8th Infantry Division (France)
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World War I
The 8th Infantry Division was a part of the 4th Army Corps at the start of the war. At various times it included the 115th, 117th, 124th, 130th, 311th Infantry Regiments, as well as the 34th Territorial Infantry Regiment and the 21st Tirailleurs Infantry Regiment.
It initially formed part of the garrison of the Verdun fortress and was subordinated to the French 3rd Army, and in the first year of fighting participated in the Battle of the Ardennes, the First Battle of the Marne (including the Battle of the Ourcq), the First Battle of the Aisne and the First Battle of Picardy. In 1915 it participated in the First and Second Battle of Champagne. In 1916, it participated in the Battle of Verdun and the Battle of the Observatories. 1917 saw the division mainly involved in holding the front line, but 1918 saw the division participating in the 4th Battle of Champagne and the Battle of Meuse-Argonne.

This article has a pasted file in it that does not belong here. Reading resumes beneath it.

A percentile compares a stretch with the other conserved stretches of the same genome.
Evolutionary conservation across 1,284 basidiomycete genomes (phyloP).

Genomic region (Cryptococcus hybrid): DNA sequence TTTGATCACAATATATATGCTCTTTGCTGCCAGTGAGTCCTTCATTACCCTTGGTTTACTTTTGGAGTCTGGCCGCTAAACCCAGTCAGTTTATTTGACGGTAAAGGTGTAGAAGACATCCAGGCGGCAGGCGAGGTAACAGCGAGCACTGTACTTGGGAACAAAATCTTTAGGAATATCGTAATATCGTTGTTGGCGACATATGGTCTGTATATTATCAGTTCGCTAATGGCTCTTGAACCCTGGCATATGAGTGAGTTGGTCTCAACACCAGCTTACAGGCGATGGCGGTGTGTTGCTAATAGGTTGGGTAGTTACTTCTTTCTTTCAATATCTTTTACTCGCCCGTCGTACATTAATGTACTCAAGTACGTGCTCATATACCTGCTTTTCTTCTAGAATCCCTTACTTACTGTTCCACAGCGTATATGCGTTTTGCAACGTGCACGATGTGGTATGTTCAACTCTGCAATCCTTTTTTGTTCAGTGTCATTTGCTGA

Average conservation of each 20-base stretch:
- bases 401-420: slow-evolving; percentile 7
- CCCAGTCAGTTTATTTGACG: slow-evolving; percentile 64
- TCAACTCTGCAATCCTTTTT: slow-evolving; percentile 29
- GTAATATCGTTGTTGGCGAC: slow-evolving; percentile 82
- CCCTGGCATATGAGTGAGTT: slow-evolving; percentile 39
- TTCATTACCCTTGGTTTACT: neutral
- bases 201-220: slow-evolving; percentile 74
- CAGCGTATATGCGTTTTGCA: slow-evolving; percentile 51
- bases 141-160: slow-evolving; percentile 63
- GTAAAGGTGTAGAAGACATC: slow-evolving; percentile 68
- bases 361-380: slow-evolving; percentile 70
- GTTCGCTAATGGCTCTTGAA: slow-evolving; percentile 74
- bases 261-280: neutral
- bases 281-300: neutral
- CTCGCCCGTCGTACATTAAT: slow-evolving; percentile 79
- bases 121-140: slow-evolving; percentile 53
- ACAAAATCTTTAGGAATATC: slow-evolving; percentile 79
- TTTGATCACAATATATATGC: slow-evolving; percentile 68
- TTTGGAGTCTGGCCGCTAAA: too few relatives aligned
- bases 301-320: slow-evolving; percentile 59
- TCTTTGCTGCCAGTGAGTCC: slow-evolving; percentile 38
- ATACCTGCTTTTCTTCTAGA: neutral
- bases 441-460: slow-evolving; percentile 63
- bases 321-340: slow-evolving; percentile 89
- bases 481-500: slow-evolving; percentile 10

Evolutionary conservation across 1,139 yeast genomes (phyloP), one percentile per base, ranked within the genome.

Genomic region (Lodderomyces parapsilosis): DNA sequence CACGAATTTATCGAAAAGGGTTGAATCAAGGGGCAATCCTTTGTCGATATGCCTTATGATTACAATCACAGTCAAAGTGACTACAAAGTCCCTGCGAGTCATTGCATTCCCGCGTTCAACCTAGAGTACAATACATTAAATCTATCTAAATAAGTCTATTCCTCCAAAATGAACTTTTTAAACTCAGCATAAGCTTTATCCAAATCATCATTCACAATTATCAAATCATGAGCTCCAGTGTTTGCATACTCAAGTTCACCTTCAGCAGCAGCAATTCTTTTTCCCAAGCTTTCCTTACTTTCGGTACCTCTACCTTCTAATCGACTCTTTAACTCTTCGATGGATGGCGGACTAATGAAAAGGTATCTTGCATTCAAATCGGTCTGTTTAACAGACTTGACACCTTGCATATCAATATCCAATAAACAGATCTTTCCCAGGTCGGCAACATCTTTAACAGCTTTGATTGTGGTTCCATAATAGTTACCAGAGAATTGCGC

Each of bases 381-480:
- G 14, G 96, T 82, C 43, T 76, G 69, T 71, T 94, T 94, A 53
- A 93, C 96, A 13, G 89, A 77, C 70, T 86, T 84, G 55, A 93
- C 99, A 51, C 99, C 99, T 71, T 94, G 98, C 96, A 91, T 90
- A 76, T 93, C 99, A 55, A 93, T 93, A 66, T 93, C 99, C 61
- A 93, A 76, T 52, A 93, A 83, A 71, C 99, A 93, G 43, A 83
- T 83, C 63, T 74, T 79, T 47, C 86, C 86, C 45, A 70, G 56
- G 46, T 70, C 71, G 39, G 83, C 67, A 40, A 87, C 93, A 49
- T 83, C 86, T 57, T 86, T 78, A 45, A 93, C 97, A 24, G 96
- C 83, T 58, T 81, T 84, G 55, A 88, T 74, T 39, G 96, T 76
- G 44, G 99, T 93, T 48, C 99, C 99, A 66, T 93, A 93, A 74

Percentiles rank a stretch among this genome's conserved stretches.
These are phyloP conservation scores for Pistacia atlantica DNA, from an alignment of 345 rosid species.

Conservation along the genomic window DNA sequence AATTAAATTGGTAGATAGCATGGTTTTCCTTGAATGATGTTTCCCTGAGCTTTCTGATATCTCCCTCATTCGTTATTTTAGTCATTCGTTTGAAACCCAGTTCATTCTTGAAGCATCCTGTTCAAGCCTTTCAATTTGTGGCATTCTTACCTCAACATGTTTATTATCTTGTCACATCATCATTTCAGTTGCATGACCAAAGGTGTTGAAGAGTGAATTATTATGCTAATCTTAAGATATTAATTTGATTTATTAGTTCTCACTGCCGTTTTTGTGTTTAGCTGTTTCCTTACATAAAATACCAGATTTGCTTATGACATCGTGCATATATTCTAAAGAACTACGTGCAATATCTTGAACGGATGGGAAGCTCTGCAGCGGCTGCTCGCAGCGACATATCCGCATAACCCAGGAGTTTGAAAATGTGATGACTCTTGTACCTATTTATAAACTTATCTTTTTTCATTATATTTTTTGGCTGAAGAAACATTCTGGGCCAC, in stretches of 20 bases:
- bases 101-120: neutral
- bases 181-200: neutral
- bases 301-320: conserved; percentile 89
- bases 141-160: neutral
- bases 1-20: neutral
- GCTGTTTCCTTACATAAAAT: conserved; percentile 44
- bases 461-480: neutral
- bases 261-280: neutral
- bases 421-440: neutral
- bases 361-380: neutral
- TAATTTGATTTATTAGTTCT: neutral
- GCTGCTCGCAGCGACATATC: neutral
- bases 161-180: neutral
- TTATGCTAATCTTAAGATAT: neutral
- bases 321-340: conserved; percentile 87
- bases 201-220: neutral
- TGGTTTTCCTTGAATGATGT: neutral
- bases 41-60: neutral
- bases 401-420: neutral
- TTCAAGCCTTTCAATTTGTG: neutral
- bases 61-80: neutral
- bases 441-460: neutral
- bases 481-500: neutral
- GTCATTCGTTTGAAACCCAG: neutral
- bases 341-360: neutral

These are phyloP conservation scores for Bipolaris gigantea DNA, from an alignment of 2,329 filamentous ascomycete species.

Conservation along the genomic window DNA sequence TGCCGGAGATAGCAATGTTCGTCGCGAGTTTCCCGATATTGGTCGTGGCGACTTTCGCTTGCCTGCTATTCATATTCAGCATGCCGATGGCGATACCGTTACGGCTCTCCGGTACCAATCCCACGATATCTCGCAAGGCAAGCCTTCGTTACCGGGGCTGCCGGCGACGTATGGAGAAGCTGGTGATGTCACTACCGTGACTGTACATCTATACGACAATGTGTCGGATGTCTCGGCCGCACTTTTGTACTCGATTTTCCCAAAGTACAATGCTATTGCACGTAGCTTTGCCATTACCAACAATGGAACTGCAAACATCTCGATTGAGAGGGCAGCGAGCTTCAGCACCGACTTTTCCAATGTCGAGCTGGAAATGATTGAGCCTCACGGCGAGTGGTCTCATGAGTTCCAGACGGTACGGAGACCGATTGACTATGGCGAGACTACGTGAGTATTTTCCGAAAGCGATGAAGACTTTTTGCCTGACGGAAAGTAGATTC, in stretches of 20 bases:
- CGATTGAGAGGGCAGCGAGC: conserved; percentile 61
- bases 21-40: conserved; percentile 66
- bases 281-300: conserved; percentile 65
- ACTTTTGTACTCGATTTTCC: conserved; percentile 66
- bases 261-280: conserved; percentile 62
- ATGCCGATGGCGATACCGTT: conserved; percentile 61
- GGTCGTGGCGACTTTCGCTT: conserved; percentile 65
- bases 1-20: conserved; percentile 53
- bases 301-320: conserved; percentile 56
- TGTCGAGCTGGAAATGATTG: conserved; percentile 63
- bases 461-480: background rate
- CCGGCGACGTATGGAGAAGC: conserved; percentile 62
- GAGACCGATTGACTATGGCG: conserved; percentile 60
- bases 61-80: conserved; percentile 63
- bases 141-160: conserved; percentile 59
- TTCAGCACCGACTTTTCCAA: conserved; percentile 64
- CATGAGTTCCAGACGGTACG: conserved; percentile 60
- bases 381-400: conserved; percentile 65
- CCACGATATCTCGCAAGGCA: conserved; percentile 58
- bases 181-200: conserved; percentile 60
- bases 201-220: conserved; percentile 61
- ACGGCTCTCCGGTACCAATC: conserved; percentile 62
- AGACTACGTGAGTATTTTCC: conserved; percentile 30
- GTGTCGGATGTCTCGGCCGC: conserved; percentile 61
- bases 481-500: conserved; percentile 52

World War II
During the Battle of France in May 1940 the division was made up of the following units:
- 142nd Infantry Regiment
- 237th Infantry Regiment
- 12th Foreign Infantry Regiment
- 42nd Reconnaissance Battalion
- 82nd Artillery Regiment
- 282nd Artillery Regiment
It was a newly created division. The 12th Foreign Infantry Regiment was mainly made up of Spanish Republican Soldiers who had fled to France after the Spanish Civil War. The other regiments were made up of reservists.
The 8th Motorised Infantry Brigade was absorbed by the 7th Light Armoured Division, creating the 7th Armoured Division in 1963. In 1977, the 7th Armoured Division was dissolved and its component units were used to create a new 7th Armoured Division, a 4th Armoured Division, and the 8th Infantry Division. The new division had its headquarters at Amiens and formed part of III Corps. In 1985 the division consisted of the 8 RI (VAB) (Noyon), the 94 RI (VAB) (Sissonne), the 67 RI (VAB) (Soissons), the 7 RCh (AML) (Arras), the 41 RAMa, the 8 Compaigne de Genie, and the 8 RCS (Amiens).
This division was dissolved in 1993.
- Isby and Kamps, Armies of NATO's Central Front, 1985, p.129